The latest tech is being utilised on Canterbury-based Turley Farms.
Turley Farms, owned by Margaret and Murray Turley, is a large multi-farm cropping operation that produces wheat, onions, grass seed, white clover, potatoes and hybrid vegetable seeds.
Operating on 36m tramlines, they also have undulating ground. So, the Turleys were the first in New Zealand to purchase a trailed Horsch Leeb GS sprayer with 6,000-litre capacity and 36m booms.
The machine is equipped with Horsch’s BoomControl Pro Plus, which allows each side of the boom to bend vertically, at a pivot point partway down its length, to offer impressive contour following.
Andrew Smith, farm manager at Turley Farms’ property at Orton, says the land there looks flat, but is old riverbed country and has plenty of dips and gullies.
“The Horsch Leeb auto control boom follows the contours better than anything else on the market.
“This is what attracted us to it.”
Smith says when working with their old sprayer there could be a height difference of 1.5m from one end to the other, creating a risk of the boom digging into the ground, or the opposite effect, more spray drift and uneven application.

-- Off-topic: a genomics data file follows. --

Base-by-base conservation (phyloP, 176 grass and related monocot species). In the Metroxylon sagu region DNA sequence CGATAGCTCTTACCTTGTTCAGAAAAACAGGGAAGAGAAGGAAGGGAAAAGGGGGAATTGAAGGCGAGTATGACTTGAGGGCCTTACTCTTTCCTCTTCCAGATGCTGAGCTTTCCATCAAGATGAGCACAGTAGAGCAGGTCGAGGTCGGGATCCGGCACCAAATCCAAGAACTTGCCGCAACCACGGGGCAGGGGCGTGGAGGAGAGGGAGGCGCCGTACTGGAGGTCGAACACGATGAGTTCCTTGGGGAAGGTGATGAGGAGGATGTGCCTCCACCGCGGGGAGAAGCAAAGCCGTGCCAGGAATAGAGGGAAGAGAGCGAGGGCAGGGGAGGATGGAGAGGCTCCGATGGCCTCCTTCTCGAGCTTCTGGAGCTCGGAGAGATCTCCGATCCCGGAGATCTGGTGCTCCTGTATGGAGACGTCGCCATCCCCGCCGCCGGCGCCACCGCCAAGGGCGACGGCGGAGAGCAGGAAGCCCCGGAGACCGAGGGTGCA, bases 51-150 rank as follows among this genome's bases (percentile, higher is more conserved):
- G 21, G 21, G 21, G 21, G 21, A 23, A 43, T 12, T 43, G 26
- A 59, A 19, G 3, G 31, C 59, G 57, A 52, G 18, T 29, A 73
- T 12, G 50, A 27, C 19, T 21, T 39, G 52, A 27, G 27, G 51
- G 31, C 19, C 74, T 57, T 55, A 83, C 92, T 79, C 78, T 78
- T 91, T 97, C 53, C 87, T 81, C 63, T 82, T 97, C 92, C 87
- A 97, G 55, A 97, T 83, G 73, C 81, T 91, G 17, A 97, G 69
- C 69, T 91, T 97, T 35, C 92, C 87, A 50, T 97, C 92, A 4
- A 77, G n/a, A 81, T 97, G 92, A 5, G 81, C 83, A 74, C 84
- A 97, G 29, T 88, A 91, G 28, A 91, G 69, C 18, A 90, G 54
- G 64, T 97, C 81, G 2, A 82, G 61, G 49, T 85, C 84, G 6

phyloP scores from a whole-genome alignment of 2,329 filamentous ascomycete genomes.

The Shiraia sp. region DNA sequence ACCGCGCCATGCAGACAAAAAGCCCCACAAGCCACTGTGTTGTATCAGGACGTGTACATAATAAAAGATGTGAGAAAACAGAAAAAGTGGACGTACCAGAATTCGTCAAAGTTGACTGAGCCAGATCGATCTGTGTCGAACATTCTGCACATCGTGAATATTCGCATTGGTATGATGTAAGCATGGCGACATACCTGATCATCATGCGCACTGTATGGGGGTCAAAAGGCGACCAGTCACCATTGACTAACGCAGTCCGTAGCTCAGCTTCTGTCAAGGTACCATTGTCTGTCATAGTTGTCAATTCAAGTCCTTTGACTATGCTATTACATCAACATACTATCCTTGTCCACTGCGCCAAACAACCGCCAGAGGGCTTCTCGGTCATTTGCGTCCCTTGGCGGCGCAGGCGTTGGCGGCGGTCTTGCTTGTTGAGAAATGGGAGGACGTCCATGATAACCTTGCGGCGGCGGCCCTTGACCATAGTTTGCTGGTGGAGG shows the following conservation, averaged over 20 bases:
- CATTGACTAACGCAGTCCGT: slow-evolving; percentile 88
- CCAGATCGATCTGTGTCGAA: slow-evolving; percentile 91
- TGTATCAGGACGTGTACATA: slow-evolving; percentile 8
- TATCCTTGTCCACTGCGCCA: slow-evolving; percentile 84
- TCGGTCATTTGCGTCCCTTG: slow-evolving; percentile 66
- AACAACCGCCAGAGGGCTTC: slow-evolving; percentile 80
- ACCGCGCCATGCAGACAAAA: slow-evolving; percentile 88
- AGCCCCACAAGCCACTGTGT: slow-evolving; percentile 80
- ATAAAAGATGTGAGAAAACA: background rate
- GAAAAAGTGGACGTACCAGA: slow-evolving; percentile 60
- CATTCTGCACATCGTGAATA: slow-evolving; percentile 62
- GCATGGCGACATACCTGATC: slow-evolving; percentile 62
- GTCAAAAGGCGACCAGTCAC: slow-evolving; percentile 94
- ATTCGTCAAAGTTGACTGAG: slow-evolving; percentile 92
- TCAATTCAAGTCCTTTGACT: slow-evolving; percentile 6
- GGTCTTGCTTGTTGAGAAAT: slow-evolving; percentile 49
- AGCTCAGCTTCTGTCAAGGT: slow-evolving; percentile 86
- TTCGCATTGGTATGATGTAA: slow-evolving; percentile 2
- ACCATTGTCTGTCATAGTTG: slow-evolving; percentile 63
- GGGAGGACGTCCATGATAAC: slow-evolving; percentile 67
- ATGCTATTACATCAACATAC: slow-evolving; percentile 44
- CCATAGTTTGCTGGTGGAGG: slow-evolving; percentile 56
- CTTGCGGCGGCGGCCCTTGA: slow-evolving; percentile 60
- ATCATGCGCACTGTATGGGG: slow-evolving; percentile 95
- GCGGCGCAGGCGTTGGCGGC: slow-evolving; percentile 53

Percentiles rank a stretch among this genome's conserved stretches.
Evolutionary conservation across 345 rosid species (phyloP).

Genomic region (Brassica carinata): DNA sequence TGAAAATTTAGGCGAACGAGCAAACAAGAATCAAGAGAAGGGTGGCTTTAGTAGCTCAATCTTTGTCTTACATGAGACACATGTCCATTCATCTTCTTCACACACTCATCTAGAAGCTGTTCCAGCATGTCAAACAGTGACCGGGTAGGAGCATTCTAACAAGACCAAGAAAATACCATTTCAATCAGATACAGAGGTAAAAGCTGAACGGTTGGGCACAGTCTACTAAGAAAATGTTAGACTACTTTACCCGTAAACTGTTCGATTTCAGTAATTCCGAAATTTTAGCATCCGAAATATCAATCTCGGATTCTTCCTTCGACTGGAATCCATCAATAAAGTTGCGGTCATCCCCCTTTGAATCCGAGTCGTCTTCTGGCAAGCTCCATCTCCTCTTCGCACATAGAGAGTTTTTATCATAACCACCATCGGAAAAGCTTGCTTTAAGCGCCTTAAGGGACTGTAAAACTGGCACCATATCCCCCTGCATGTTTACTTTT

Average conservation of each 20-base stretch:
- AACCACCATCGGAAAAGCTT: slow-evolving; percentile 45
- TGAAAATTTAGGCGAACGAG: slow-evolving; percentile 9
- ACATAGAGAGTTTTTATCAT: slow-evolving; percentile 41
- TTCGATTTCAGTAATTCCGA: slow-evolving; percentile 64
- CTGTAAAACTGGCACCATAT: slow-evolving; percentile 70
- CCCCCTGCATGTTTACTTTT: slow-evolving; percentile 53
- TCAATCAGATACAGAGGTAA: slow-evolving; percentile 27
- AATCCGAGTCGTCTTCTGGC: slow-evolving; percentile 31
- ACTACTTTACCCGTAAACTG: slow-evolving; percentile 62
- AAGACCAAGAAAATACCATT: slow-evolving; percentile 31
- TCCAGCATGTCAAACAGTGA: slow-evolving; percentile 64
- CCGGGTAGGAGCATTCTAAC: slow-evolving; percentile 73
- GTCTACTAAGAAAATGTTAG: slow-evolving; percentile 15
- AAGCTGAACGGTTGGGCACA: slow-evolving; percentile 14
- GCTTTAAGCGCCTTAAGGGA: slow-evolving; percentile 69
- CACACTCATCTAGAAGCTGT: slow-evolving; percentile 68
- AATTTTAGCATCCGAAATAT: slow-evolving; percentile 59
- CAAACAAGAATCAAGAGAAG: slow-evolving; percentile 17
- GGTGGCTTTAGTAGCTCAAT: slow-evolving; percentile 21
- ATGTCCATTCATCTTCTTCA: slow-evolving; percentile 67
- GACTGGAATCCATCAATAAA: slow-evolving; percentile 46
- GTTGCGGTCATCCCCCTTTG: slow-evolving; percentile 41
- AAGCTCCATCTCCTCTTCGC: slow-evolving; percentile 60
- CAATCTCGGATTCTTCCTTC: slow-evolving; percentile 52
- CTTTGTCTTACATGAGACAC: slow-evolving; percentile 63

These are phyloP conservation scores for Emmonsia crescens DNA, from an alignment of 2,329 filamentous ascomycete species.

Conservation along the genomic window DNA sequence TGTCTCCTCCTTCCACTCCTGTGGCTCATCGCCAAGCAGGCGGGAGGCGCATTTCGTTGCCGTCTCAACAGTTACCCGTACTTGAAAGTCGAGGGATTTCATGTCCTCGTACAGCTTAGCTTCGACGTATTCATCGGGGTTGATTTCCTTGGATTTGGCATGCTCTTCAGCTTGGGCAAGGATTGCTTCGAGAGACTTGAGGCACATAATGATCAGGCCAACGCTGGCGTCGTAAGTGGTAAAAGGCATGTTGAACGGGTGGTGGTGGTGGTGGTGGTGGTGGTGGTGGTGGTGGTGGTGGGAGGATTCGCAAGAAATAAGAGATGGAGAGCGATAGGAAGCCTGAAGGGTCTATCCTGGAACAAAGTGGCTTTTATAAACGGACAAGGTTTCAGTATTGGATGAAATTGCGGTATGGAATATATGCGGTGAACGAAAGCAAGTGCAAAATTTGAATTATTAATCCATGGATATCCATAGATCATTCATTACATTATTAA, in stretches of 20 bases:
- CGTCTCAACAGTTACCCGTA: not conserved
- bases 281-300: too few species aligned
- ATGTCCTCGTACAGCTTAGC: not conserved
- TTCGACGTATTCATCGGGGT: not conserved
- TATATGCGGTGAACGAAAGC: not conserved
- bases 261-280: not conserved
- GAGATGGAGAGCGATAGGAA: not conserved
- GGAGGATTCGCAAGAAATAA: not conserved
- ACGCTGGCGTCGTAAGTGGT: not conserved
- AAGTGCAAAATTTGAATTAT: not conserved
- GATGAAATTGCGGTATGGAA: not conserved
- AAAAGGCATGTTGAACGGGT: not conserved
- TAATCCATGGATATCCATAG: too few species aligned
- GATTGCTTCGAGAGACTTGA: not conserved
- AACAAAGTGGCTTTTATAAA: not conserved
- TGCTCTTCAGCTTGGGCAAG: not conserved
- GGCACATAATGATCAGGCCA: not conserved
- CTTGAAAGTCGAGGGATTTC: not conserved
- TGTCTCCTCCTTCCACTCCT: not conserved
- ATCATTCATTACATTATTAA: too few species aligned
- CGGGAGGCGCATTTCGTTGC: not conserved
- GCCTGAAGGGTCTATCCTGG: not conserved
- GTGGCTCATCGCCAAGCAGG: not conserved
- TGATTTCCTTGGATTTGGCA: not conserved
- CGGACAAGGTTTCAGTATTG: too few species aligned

“Weed control in the onions has improved and we spray a little less,” Smith says.
“We are now getting around 95% chemical contact in the crop as the boom is always the same height. We typically work at a 300mm boom height but have the option to work at up to 900mm if conditions demand.”
Turley Farms main sprayer operator is Andrew McConnochie, who in a typical season sprays 20,000 ha over 1,600 hours.
For 26 years, Turley Farms had run self-propelled units, so it was a big deal to get McConnochie to embrace the change to trailed. He says he is now working in conditions that would have stopped him in the previous sprayer.
“If there is a breeze and the boom is 1m above the crop, then you get drift. There are not many days we have to stop now, as the booms are that low – it just looks after itself.”
Running the Horsch Leeb at a speed of 12-16 km/h, the use of higher water rates and increased speeds means more hectares being covered in less time.
In operation, McConnochie enters in the spray rate and how many hectares to be covered, then the spray controller calculates how much water is required and pumps up that much, typically taking about 11 minutes to completely fill the tank.
If forward speed changes while spraying, the system adjusts the application rate to keep the total rate constant. Meanwhile, the operator can also change nozzles from the cab, rather than get out and do it manually.
The sprayer also features section control, so it delivers an even application rate without overlaps or skips.
Looking to the future, Turley Farms is considering a Horsch self-propelled model, probably fitted with Auto-Select, where the sprayer changes nozzles on-the-fly to meet required rates and changing ground speeds.